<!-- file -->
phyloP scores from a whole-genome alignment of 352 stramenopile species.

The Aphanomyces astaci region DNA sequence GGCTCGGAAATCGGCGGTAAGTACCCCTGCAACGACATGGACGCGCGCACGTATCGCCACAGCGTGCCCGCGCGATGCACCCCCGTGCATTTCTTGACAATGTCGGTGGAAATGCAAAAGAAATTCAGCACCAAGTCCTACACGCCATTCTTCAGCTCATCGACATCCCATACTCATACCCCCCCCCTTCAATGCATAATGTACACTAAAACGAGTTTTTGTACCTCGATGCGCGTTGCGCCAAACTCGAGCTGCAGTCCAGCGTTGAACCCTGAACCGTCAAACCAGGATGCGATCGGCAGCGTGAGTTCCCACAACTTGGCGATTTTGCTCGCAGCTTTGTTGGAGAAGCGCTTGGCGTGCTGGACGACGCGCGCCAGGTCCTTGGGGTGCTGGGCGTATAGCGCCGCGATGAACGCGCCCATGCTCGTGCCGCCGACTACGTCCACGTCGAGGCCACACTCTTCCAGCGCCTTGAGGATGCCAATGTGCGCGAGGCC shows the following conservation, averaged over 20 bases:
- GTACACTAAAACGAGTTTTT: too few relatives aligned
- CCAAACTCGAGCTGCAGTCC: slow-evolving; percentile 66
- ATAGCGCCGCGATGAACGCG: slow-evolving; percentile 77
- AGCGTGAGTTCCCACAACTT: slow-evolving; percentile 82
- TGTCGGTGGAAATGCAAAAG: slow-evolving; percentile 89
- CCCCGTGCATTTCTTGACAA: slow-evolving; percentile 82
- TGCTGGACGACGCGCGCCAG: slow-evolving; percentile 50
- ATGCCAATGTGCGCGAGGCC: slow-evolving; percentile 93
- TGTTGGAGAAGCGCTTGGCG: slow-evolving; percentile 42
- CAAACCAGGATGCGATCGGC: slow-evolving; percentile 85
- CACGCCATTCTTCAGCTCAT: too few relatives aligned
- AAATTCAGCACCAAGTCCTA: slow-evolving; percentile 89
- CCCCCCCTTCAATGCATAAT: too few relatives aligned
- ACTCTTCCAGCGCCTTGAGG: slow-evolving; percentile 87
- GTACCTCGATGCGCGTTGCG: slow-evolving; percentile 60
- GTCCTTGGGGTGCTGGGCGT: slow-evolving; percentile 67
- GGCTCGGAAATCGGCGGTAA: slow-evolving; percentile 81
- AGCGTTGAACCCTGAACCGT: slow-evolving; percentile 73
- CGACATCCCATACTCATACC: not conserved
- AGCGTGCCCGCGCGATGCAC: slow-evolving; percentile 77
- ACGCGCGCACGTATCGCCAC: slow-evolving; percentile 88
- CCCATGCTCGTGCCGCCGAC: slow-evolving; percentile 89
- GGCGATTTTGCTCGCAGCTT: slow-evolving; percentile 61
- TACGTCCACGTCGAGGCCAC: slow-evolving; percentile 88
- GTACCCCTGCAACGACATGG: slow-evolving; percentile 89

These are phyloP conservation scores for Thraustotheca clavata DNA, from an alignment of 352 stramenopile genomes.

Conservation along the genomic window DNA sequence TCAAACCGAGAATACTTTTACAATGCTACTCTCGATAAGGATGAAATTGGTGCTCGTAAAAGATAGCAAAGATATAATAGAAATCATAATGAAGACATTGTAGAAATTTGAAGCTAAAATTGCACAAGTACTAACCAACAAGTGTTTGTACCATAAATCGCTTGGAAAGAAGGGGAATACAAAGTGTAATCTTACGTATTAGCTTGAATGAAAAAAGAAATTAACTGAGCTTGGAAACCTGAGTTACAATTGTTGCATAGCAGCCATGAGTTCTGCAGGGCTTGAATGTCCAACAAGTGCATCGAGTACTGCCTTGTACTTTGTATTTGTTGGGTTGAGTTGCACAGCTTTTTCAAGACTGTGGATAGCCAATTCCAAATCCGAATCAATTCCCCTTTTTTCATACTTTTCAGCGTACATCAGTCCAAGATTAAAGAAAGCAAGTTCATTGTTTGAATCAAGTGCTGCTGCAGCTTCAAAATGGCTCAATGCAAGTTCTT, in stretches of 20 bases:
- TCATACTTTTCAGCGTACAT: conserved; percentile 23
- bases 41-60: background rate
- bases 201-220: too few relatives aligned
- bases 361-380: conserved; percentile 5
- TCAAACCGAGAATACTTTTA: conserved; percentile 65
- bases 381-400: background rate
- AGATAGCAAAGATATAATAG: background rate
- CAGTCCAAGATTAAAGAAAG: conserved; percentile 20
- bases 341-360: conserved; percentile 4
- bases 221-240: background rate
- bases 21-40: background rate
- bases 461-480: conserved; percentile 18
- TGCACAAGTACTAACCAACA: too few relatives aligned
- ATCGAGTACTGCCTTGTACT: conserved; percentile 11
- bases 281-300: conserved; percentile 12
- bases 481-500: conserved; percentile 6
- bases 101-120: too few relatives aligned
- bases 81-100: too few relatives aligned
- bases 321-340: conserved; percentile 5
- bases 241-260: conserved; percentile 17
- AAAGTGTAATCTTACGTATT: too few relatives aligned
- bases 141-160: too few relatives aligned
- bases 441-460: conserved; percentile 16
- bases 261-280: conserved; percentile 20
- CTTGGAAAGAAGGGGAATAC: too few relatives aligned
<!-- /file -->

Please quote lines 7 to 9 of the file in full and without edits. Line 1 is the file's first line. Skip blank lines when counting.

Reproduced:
- TGTCGGTGGAAATGCAAAAG: slow-evolving; percentile 89
- CCCCGTGCATTTCTTGACAA: slow-evolving; percentile 82
- TGCTGGACGACGCGCGCCAG: slow-evolving; percentile 50